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The Answer Sheet Archive: Grades

The problem with abolishing the 'D'

A teacher questions the wisdom of a decision by a New York school district to abolish the "D" grade.

By Valerie Strauss  | August 18, 2010; 6:30 AM ET  |  Permalink  |  Comments (11)
Categories:  Grades, Guest Bloggers  | Tags:  abolishing the D, grades, grading students, how to grade students, joe bower, mount olive schools  
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An analysis of pay-for-grades schemes -- Willingham

Cognitive scientist Daniel Willingham from the University of Virginia writes about the results of experiments in school districts to pay students for their work, and explains the psychological reasons it sometimes works--and sometimes doesn't.

By Valerie Strauss  | April 19, 2010; 10:49 AM ET  |  Permalink  |  Comments (3)
Categories:  Daniel Willingham, Grades, Guest Bloggers  | Tags:  Daniel Willingham, Harvard project and paying for grades, grades, guest bloggers, paying for grades  
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And now, outsourcing the grading of papers

And now, outsourcing the grading of papers. That's what some teachers are doing, through a Virginia company that hires graders most overseas. But how are teachers supposed to properly evaluate student performance if they don’t actually spend time reading and grading their work?

By Valerie Strauss  | April 8, 2010; 8:38 AM ET  |  Permalink  |  Comments (7)
Categories:  Grades, Higher Education  | Tags:  chronicle and grades, grades, outsourcing education, outsourcing grading, teachers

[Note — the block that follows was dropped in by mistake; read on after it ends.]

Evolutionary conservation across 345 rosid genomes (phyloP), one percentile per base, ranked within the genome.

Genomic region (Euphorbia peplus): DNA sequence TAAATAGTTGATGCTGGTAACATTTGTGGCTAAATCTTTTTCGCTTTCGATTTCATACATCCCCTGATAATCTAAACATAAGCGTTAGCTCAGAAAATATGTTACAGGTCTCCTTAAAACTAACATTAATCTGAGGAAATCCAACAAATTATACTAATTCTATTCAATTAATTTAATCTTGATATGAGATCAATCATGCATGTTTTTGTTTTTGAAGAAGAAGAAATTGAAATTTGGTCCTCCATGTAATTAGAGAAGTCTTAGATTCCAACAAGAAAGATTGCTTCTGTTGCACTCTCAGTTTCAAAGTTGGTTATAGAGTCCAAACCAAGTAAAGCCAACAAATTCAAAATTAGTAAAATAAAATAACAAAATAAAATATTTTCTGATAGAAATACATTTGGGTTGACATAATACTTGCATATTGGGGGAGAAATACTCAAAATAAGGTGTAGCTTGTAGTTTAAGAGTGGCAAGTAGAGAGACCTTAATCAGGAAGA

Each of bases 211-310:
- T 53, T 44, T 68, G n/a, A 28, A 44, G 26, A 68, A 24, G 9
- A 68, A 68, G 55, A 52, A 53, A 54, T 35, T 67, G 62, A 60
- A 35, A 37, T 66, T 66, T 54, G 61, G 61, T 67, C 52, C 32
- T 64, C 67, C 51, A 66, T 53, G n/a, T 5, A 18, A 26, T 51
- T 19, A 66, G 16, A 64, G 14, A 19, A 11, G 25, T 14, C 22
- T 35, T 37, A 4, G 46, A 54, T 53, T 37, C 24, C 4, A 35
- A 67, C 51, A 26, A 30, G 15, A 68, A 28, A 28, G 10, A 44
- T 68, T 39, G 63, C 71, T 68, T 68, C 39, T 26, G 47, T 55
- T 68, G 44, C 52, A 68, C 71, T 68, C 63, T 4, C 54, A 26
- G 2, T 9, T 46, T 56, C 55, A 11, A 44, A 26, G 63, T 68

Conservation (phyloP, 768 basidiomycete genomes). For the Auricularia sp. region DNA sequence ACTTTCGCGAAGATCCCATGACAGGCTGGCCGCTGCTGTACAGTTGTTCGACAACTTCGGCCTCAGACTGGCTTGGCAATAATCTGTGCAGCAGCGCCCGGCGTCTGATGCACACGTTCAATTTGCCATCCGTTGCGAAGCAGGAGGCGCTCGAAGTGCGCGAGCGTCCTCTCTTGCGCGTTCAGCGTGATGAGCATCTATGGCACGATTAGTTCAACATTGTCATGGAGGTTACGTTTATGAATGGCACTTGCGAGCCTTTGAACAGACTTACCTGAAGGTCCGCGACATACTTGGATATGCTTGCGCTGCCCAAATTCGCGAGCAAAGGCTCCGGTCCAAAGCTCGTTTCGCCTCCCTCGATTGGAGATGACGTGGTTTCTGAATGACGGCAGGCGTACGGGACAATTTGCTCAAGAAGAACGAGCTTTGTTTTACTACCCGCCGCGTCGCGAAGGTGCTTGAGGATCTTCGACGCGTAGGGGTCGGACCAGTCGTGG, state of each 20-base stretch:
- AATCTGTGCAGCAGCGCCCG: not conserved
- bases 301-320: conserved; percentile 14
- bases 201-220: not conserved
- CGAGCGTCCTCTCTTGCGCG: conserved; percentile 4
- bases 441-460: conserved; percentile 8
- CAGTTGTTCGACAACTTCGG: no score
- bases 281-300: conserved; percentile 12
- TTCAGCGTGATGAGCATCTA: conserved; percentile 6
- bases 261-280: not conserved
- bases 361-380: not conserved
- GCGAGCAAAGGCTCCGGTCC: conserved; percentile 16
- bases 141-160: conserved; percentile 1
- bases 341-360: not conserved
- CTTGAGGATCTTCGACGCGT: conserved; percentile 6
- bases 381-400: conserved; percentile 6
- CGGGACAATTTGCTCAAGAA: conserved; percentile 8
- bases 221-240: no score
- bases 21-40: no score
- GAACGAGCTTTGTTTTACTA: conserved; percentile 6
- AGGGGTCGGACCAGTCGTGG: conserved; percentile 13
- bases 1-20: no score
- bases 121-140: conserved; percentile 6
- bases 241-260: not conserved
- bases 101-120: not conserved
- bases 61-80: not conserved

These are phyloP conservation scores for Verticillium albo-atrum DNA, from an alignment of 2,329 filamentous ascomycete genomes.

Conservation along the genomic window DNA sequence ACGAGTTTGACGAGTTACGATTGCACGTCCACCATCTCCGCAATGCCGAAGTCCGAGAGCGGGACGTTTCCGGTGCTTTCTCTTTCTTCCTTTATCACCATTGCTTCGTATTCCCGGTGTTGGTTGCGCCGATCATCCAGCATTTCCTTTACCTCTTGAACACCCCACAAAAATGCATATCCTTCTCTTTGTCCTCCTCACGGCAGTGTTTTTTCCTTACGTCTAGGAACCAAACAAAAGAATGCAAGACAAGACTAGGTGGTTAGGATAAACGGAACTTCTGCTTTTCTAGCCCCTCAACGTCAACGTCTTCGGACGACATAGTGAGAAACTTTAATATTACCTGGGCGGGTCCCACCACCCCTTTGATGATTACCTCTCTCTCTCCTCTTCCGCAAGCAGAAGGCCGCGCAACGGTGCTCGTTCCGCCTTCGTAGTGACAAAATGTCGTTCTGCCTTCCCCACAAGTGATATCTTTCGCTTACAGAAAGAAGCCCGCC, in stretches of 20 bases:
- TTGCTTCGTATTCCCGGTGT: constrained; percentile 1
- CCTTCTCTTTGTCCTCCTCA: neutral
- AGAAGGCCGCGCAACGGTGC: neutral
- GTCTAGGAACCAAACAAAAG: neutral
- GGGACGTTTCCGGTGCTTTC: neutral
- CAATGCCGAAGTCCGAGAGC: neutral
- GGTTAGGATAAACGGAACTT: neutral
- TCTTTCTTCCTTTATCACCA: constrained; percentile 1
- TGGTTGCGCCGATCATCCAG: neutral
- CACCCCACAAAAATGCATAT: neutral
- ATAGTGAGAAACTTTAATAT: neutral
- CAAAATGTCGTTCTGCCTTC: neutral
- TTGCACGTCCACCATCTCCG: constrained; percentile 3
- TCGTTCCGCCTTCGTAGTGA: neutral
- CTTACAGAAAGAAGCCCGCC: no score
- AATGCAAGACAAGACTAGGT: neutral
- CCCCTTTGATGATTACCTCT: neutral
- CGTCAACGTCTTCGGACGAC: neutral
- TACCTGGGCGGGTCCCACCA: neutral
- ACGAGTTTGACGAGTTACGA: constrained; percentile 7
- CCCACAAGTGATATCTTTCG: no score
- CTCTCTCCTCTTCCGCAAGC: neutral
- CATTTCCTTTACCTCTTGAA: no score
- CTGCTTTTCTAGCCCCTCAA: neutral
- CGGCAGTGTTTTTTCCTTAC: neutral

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Harvard study: Are weighted AP grades fair?

By Debra Viadero. A new study by a Harvard University researcher looks at the practice of giving weighted grades to high-level high school courses, and he issues a warning about the effects on college admissions.

By Valerie Strauss  | March 12, 2010; 3:46 PM ET  |  Permalink  |  Comments (2)
Categories:  AP,IB,honors, College Admissions, Grades  | Tags:  AP, college admissions, weighted grades  
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Paying kids to attend school is not always a bad idea

I began to reconsider my opposition to paying kids for school attendance and high grades when I heard Geoffrey Canada, the maestro of the Harlem Children's Zone, laugh about that position and then explain why he does it.

By Valerie Strauss  | December 9, 2009; 6:30 AM ET  |  Permalink  |  Comments (2)
Tags:  Harlem Children's Zone, school reform  
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The grades it takes to get into college, and why an ‘A’ isn’t always an ‘A’

Let’s suppose your child is in high school and you want to know whether you should worry because: --You advised your kid that taking the most challenging courses was more important than getting straight “A”s; --Your child has a 3.1 grade point average while his/her best friend has an “A plus” average after taking much easier courses; --You want your child to go to the University of Michigan but learn from a Post education writer that more than 94 percent of the accepted freshmen in fall 2008 had GPAs of over 3.25. Yes. Go ahead and worry.

By Valerie Strauss  | December 2, 2009; 6:30 AM ET  |  Permalink  |  Comments (3)
Categories:  College Admissions, Grades, High School  | Tags:  college admissions, grades  
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Older Entries in This Category »

A school that wanted to sell grades. Really., Valerie Strauss , November 11, 2009
More on Grades: A Case Study in Change , Valerie Strauss , September 17, 2009
SPOTLIGHT: How Unfair Are Grades?, Valerie Strauss , September 16, 2009
 
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